I never mentioned bad coax, must have been another poster, yes swr great here too with amp on stdby when using 6', same deal.

At the end of the day as long as the feedpoint impedance (an amp or antenna input) is a good match, and the transceiver swr detection is happy then all is good. It's a shame Rich got banned here, he is very knowledgable on the subject.

##This will all change..again, when the new upper shelf is finished on desk #2.  I tried this b4 and it worked good.  I string the L4B's, nose to tail, all in series..and tune em up on different bands.  They will all easily handle 2 kw on bypass. A rotary switch ensures that only one amp's key line is on at any one time. IE: all the amps are switched to operate mode.   Key line from xcvr goes into the rotary switch box...and multiple outputs, one to each L4B.  I can also tune more than one amp up on the same band as well.

##  I find this hard to believe that nobody else has this problem with rising/varying swr with different lengths!  

Try google and you will see abundant comment on the subject. Apart from that many use antenna tuners to deal with it, but the issue with that is you may not detect a change in the amp input , relay failure, tube filament or supply failure that would show up as bad rig swr all of a sudden esp with auto-tuners.

On the sb-220 band positions 10m is used for 12m & 10m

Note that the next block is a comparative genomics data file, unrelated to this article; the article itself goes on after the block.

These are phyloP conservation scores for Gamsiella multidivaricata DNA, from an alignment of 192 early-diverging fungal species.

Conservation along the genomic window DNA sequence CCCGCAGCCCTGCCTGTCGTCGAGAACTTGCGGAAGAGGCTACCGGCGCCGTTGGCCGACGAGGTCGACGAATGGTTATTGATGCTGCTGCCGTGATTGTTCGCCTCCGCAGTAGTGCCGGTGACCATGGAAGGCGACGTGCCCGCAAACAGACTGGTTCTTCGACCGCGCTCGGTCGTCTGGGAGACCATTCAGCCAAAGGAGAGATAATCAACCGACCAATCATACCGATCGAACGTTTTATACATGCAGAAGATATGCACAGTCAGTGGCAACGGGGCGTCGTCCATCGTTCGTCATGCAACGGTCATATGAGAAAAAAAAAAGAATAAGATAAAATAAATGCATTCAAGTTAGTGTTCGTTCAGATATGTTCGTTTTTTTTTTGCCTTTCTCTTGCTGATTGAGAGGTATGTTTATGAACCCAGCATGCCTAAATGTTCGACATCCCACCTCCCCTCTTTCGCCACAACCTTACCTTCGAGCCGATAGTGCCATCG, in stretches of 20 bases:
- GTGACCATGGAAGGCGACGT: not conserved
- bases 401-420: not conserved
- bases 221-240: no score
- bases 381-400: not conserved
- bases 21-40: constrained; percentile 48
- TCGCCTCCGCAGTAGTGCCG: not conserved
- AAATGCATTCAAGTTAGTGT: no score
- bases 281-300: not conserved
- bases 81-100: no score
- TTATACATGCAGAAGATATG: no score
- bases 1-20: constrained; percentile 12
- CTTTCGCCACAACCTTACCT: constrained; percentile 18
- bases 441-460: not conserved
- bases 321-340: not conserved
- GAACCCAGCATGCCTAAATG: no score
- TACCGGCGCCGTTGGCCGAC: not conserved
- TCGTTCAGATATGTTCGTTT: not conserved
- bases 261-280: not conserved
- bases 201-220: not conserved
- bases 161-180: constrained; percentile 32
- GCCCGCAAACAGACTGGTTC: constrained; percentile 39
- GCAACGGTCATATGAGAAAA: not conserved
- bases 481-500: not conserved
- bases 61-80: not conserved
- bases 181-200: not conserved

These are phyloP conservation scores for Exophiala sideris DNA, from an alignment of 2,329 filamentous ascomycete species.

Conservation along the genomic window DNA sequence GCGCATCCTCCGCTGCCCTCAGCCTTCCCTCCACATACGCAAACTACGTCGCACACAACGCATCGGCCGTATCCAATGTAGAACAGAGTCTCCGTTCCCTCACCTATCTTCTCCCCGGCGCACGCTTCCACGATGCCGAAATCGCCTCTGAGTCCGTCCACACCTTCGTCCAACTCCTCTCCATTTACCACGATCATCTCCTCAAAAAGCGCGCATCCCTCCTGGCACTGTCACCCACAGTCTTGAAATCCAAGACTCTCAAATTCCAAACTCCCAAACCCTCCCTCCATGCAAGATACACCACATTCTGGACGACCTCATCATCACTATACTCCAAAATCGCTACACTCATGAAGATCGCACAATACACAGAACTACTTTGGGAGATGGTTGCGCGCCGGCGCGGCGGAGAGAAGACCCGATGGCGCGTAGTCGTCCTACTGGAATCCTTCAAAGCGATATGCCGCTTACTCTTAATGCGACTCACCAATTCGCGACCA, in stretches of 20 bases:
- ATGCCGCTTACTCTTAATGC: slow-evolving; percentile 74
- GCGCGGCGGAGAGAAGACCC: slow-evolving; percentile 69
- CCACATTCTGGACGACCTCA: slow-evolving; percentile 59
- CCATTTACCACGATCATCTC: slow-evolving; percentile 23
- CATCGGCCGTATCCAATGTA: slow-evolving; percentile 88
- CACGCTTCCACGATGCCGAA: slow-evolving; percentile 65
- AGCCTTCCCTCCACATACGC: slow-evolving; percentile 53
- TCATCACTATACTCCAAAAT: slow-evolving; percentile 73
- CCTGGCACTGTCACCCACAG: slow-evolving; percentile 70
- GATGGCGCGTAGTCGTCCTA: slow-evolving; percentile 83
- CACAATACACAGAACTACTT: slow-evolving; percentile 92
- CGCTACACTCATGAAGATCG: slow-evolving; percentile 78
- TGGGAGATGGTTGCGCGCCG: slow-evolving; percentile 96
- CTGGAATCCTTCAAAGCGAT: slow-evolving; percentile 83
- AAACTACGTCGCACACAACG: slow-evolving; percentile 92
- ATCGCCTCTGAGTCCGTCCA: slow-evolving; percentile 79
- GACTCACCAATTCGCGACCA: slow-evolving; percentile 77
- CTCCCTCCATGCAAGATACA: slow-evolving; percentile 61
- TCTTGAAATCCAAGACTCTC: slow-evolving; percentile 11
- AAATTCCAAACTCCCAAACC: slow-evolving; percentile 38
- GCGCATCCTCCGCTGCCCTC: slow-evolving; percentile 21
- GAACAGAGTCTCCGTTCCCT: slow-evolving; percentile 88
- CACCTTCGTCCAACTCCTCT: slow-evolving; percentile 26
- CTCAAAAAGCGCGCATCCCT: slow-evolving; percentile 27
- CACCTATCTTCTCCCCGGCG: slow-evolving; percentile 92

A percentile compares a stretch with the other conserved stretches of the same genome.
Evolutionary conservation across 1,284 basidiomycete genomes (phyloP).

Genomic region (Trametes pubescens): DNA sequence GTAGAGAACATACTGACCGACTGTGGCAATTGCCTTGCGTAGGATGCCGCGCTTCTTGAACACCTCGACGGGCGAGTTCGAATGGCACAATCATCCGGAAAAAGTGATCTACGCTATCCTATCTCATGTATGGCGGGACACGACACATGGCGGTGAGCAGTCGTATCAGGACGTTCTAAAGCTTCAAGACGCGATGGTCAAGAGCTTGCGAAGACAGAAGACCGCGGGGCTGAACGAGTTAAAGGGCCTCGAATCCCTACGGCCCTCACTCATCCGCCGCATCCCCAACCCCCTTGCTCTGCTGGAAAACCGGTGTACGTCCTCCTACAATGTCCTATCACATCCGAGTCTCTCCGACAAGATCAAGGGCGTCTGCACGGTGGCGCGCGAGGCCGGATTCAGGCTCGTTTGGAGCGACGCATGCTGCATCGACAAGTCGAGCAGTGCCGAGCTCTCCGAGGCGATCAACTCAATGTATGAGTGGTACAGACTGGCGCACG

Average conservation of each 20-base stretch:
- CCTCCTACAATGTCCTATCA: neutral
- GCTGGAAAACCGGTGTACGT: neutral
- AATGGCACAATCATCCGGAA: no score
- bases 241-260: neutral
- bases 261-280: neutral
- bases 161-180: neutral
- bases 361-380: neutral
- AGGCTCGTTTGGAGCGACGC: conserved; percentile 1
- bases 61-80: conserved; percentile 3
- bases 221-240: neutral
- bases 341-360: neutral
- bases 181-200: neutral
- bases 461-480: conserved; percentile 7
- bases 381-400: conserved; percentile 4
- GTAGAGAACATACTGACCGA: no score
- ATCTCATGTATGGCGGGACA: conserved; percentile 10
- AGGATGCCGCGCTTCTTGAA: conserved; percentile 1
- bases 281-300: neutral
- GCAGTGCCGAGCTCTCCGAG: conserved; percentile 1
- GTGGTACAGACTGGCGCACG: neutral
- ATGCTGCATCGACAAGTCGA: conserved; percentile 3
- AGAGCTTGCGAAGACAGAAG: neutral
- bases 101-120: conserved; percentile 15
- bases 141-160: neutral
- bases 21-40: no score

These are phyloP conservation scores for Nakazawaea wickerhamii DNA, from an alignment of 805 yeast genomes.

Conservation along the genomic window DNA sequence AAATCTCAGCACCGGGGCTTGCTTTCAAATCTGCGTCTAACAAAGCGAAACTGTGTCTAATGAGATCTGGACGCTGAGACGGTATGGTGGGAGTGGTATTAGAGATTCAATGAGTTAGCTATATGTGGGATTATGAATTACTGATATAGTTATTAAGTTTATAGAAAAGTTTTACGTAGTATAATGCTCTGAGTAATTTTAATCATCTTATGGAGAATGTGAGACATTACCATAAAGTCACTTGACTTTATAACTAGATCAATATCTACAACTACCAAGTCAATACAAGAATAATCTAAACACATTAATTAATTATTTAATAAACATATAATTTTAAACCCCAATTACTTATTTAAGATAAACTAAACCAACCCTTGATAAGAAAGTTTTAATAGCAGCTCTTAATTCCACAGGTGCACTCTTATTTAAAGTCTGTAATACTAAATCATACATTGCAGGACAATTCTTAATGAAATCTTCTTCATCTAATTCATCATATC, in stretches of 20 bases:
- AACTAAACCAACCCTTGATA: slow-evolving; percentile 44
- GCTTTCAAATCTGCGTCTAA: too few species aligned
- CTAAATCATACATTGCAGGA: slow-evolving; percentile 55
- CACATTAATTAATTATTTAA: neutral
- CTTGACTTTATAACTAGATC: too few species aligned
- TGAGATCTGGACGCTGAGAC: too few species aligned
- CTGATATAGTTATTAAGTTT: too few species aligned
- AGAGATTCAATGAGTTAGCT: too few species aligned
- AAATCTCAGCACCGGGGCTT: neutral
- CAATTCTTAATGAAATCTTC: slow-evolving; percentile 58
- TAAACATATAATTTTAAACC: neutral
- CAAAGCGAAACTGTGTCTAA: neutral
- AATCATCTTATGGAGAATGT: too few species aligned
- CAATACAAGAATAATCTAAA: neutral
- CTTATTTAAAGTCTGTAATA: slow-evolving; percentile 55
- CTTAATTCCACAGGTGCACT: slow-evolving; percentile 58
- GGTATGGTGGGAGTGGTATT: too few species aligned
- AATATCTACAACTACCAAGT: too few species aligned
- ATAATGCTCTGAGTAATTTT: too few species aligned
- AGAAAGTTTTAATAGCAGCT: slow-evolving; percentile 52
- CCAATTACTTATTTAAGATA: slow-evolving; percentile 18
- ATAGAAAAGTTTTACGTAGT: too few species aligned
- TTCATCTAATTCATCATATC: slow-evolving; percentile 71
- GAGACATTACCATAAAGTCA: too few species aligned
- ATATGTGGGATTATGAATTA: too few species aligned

15m is used for 17m & 15m
                                           20m is used for 30m & 20m
40=40 and 80 =80 and these two can be optimised for the label band, however the others are a compromise which brings up the situation in the first place. However the right coax length can be found that keeps things happy on all bands incl warc.

Tom is right about dedicated hi-Q separate inputs for every band you use, but with a sb-220 things are different unless you want to leave the unlabelled bands out and optimise and raise Q on perfectly tuned input networks for what is on the dial.

Adrian ... vk4tux

« Last Edit: January 03, 2012, 06:00:16 AM by VK4TUX » Logged
VK4TUX
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Posts: 37




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« Reply #22 on: January 03, 2012, 06:11:27 AM »


##  I find this hard to believe that nobody else has this problem with rising/varying swr with different lengths!  

Try google and you will see abundant comment on the subject.

An example here;

"
>From time to time, people have mentioned how Collins used to recommend a
certain length of coax between the KWM2 and 30L1 amplifier.  As the
following anecdote may illustrate, this isn't just ancient history.  I hope
this story helps someone else troubleshoot a similar problem.

Recently, I redid the T/R relay system in my SB-220 to add QSK, and was
perplexed to discover, after the modification, that the amplifier suddenly
showed a high input SWR on 40m (only), as well as abnormally high gain,
grid current and plate current on that band only.  Visions of an HF
oscillation, or some other abnormality, had me digging for answers. 

Thanks to Tom, W8JI, who asked if I had changed anything else at the same
time.  Eureka!  I had "improved" the jumper from exciter to amplifier by
shortening it about 8 feet.  Just now, I put the old one back in, and